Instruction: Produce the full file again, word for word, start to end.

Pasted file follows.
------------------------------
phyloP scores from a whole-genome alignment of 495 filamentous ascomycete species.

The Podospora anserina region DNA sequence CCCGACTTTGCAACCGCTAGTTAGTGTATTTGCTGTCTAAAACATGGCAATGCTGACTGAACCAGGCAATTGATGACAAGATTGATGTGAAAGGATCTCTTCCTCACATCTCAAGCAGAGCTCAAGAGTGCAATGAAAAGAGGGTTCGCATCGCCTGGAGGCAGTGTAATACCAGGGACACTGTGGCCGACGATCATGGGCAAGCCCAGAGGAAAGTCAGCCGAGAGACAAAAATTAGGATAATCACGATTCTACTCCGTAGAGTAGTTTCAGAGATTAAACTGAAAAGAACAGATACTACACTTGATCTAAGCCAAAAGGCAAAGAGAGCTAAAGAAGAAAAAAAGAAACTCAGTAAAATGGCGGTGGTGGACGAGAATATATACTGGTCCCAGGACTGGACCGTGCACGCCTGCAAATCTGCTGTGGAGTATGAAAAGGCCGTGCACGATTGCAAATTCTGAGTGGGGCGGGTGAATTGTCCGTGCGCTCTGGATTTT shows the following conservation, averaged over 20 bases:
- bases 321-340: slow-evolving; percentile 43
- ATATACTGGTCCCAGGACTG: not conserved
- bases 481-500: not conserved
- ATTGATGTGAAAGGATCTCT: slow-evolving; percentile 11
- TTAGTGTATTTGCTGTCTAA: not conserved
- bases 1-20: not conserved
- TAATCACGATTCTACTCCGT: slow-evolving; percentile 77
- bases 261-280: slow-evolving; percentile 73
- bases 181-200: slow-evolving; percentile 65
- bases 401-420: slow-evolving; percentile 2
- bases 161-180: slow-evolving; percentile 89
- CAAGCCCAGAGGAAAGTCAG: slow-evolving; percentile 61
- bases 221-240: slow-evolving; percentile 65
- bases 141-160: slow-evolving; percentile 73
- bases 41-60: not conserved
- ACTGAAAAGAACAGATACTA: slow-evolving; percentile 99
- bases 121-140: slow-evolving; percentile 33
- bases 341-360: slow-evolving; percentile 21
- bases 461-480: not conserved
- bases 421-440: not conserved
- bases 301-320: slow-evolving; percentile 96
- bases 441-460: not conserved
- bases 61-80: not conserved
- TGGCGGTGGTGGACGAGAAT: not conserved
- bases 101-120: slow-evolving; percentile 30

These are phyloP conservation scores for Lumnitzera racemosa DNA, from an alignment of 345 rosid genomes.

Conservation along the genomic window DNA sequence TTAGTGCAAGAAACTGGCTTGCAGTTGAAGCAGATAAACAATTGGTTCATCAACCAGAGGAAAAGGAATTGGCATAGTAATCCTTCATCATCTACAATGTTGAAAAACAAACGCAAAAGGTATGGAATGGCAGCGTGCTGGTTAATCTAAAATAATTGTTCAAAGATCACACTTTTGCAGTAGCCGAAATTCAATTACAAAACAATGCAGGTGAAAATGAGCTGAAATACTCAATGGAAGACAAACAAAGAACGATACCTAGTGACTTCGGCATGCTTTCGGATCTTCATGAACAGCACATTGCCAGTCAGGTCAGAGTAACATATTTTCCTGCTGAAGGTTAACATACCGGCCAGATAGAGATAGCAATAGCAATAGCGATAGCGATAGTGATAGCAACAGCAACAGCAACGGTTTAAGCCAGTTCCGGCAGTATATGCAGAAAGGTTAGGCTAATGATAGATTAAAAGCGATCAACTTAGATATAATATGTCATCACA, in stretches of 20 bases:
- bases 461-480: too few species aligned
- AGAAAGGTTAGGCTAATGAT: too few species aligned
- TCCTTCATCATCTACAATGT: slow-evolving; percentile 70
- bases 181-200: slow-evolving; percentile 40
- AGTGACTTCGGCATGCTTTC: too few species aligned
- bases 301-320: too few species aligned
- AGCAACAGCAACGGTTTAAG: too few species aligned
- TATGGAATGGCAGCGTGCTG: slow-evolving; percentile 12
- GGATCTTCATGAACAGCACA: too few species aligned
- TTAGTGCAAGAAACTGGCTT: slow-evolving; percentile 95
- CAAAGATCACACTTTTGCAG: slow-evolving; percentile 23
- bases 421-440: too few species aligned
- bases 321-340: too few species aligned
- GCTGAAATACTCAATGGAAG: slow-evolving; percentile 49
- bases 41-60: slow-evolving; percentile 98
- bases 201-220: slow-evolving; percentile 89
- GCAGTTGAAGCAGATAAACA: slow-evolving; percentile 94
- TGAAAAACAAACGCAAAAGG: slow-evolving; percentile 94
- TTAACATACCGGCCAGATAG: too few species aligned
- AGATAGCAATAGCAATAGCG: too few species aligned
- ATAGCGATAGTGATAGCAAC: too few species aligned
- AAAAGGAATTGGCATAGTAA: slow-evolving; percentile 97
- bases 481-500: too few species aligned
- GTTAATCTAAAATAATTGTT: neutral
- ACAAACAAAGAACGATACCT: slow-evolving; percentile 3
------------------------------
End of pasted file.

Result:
phyloP scores from a whole-genome alignment of 495 filamentous ascomycete species.

The Podospora anserina region DNA sequence CCCGACTTTGCAACCGCTAGTTAGTGTATTTGCTGTCTAAAACATGGCAATGCTGACTGAACCAGGCAATTGATGACAAGATTGATGTGAAAGGATCTCTTCCTCACATCTCAAGCAGAGCTCAAGAGTGCAATGAAAAGAGGGTTCGCATCGCCTGGAGGCAGTGTAATACCAGGGACACTGTGGCCGACGATCATGGGCAAGCCCAGAGGAAAGTCAGCCGAGAGACAAAAATTAGGATAATCACGATTCTACTCCGTAGAGTAGTTTCAGAGATTAAACTGAAAAGAACAGATACTACACTTGATCTAAGCCAAAAGGCAAAGAGAGCTAAAGAAGAAAAAAAGAAACTCAGTAAAATGGCGGTGGTGGACGAGAATATATACTGGTCCCAGGACTGGACCGTGCACGCCTGCAAATCTGCTGTGGAGTATGAAAAGGCCGTGCACGATTGCAAATTCTGAGTGGGGCGGGTGAATTGTCCGTGCGCTCTGGATTTT shows the following conservation, averaged over 20 bases:
- bases 321-340: slow-evolving; percentile 43
- ATATACTGGTCCCAGGACTG: not conserved
- bases 481-500: not conserved
- ATTGATGTGAAAGGATCTCT: slow-evolving; percentile 11
- TTAGTGTATTTGCTGTCTAA: not conserved
- bases 1-20: not conserved
- TAATCACGATTCTACTCCGT: slow-evolving; percentile 77
- bases 261-280: slow-evolving; percentile 73
- bases 181-200: slow-evolving; percentile 65
- bases 401-420: slow-evolving; percentile 2
- bases 161-180: slow-evolving; percentile 89
- CAAGCCCAGAGGAAAGTCAG: slow-evolving; percentile 61
- bases 221-240: slow-evolving; percentile 65
- bases 141-160: slow-evolving; percentile 73
- bases 41-60: not conserved
- ACTGAAAAGAACAGATACTA: slow-evolving; percentile 99
- bases 121-140: slow-evolving; percentile 33
- bases 341-360: slow-evolving; percentile 21
- bases 461-480: not conserved
- bases 421-440: not conserved
- bases 301-320: slow-evolving; percentile 96
- bases 441-460: not conserved
- bases 61-80: not conserved
- TGGCGGTGGTGGACGAGAAT: not conserved
- bases 101-120: slow-evolving; percentile 30

These are phyloP conservation scores for Lumnitzera racemosa DNA, from an alignment of 345 rosid genomes.

Conservation along the genomic window DNA sequence TTAGTGCAAGAAACTGGCTTGCAGTTGAAGCAGATAAACAATTGGTTCATCAACCAGAGGAAAAGGAATTGGCATAGTAATCCTTCATCATCTACAATGTTGAAAAACAAACGCAAAAGGTATGGAATGGCAGCGTGCTGGTTAATCTAAAATAATTGTTCAAAGATCACACTTTTGCAGTAGCCGAAATTCAATTACAAAACAATGCAGGTGAAAATGAGCTGAAATACTCAATGGAAGACAAACAAAGAACGATACCTAGTGACTTCGGCATGCTTTCGGATCTTCATGAACAGCACATTGCCAGTCAGGTCAGAGTAACATATTTTCCTGCTGAAGGTTAACATACCGGCCAGATAGAGATAGCAATAGCAATAGCGATAGCGATAGTGATAGCAACAGCAACAGCAACGGTTTAAGCCAGTTCCGGCAGTATATGCAGAAAGGTTAGGCTAATGATAGATTAAAAGCGATCAACTTAGATATAATATGTCATCACA, in stretches of 20 bases:
- bases 461-480: too few species aligned
- AGAAAGGTTAGGCTAATGAT: too few species aligned
- TCCTTCATCATCTACAATGT: slow-evolving; percentile 70
- bases 181-200: slow-evolving; percentile 40
- AGTGACTTCGGCATGCTTTC: too few species aligned
- bases 301-320: too few species aligned
- AGCAACAGCAACGGTTTAAG: too few species aligned
- TATGGAATGGCAGCGTGCTG: slow-evolving; percentile 12
- GGATCTTCATGAACAGCACA: too few species aligned
- TTAGTGCAAGAAACTGGCTT: slow-evolving; percentile 95
- CAAAGATCACACTTTTGCAG: slow-evolving; percentile 23
- bases 421-440: too few species aligned
- bases 321-340: too few species aligned
- GCTGAAATACTCAATGGAAG: slow-evolving; percentile 49
- bases 41-60: slow-evolving; percentile 98
- bases 201-220: slow-evolving; percentile 89
- GCAGTTGAAGCAGATAAACA: slow-evolving; percentile 94
- TGAAAAACAAACGCAAAAGG: slow-evolving; percentile 94
- TTAACATACCGGCCAGATAG: too few species aligned
- AGATAGCAATAGCAATAGCG: too few species aligned
- ATAGCGATAGTGATAGCAAC: too few species aligned
- AAAAGGAATTGGCATAGTAA: slow-evolving; percentile 97
- bases 481-500: too few species aligned
- GTTAATCTAAAATAATTGTT: neutral
- ACAAACAAAGAACGATACCT: slow-evolving; percentile 3